Thirty-one years after the Summer of Love, Major League Baseball decided to stage a little summer smoochfest of their own in 1998.
This would find full grown adults in colorful clothes who would consume illegal drugs to their hearts' desire, all under the approving eye of both the owners and the commissioner. McGwire in Cardinal red would amicably bump chests with Sosa in Cub blue, and all was right with the world.
The Padres would win their second National League pennant. Never mind that they would be swept by the pinstriped Yankees in the series. Although this may have been the Summer of Love: MLB Edition, the fine print clearly stated that although peace may guide the planet, MLB would not assume liability if this did not rid said planet of evil empires.
Padres ownership would eventually try to ride the success of the 1998 pennant to the acquisition of a new state-of-the-art home that would be built in downtown San Diego, courtesy of voter approval and the ensuing taxpayer money, if the constituents were successfully duped. With management's mission finally accomplished, it was time to stick it to the ballparks' opponents and to the one class occupying the next rung above them on the social ladder: Padres fans.
No one will forget the fire sale that immediately followed the vote, sending the grand majority of our pennant winning needle heads to a place where they could be adequately compensated for their services. Caminiti? Bye, bye. Greg Vaughn? See ya. Kevin Brown? Can't pay you, maybe the Dodgers? Steve Finley? Adios.
Back then, people were furious. Long before people actually knew there was a '98 Summer of Love.
But hey, at least there would be the new ballpark in a few years as a souvenir. Whereas New York had the House that Ruth built, San Diego now had Petco Park, the House that Roids built.
To be fair here, this was the beginning of a downtown revival. If there were ever doubts about whether San Diego was America's Finest City in the last century, there are arguably none now.
An area that had formerly been known for its old dilapidated warehouses and its streets that made Skidrow look like Main Street in Disneyland had received a facelift without the Hollywood plastic surgeons and the Botox. More than ever, it's not hard to see why San Diego tourists fall in love with the city.
Of course, the only people who would get fleeced in the deal were Padres fans.
Besides the aforementioned fire sale all but eliminated any chances they might have remotely had of defending the pennant in '99, management quickly figured out years later that they had blundered again.
Suddenly the Q (I still refer to it as the Murph) didn't seem like such a bad place and felt like a launching pad compared to Petco, baseball's answer to the Grand Canyon that required rocket launchers to send balls over the fences. Players, in particular popular left-handers like Ryan Klesko and Brian Giles, complained how their numbers had decreased along with their earning potential. Now it appeared the juicers that had left San Diego were needed back in the worst way.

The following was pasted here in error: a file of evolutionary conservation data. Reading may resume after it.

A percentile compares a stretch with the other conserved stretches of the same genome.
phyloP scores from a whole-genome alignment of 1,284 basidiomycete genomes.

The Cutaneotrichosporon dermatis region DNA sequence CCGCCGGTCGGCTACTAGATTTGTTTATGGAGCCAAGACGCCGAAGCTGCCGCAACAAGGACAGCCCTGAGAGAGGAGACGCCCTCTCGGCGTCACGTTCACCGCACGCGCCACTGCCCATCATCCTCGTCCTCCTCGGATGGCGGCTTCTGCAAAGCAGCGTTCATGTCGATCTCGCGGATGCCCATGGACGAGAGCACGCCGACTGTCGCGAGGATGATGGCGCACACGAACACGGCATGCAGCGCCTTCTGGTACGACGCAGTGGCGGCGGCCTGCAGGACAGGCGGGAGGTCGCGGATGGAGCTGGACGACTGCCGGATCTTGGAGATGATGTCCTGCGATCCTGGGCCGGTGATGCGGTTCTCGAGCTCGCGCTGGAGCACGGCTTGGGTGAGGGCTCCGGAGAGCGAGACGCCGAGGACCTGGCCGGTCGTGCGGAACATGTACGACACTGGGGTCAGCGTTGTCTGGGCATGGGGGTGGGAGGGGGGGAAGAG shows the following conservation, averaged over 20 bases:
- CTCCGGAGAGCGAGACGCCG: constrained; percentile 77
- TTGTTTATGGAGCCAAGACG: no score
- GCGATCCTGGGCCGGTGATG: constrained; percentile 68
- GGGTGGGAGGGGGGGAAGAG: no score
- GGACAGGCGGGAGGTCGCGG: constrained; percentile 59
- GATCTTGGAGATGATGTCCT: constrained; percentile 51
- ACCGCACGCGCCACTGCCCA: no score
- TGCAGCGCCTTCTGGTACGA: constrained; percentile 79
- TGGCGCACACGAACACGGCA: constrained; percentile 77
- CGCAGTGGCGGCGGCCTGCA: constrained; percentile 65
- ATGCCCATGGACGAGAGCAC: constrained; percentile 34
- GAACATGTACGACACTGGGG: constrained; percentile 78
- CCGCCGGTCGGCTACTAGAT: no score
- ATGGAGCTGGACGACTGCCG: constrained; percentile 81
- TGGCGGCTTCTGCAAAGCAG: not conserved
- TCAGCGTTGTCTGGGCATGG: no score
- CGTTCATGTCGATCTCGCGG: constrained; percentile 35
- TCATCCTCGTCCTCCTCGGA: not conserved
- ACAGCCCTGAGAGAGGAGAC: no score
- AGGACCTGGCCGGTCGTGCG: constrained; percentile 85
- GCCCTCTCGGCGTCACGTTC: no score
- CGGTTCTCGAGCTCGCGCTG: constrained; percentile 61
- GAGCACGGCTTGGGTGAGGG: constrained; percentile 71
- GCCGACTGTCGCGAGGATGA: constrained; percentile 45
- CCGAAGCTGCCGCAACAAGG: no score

To be perfectly clear here: there are certainly fair weather fans that will only come off the beach and stow away their surfboards if a superior product is served. These are the fans that come in droves in September once they see the Padres have a realistic chance of winning. These are still the fans who would not shed a tear over their fish tacos if the Padres left town. When the Friars do have a chance that late in the season, you can even see the seagulls on Ocean Beach Pier wearing Pads caps.
But then there are the diehard fans, the Padres fans who are as fiercely loyal to their team as any fans in the nation. Each and every one of these can personally take credit for the literally unheard of supersonic boom that reverberated throughout the city during the 1984 and 1998 playoff runs. These are the fans who have been to the games through numerous miserable 100 loss seasons, especially during the Kroc years.
These are the fans who seem to have a lifetime subscription to Fleeced Magazine.
And they deserve better.
In 1998, management claimed they would need the new ballpark for the added revenue, that they could only remain competitive with the additional luxury boxes and that ownership in its current form was picking fish bones out of the dumpster to survive.
Fast forward to the year 2011. The Padres rank near the bottom of the pack in payroll, the new revenue has been lost somewhere in the vast power alleys of Petco and free agent players will scour Japan and Cuba for professional contracts before watching their careers take a Greg Louganis-like dive into obscurity in a place like Petco. Did management ever consider having people hit a few balls before measuring for the new ballpark? Maybe checking the winds and the air humidity? How about tossing a few feathers up in the air?
After all, who besides the fans would care? Remember them? The people who buy the tickets?
All we can offer them is subpar product featuring retreads and costing less than 40 mil?
To ownership and management, we can only tweak the lyrics from a different song of the 60's.
All we are saying is give the fans a chance.
They deserve that much.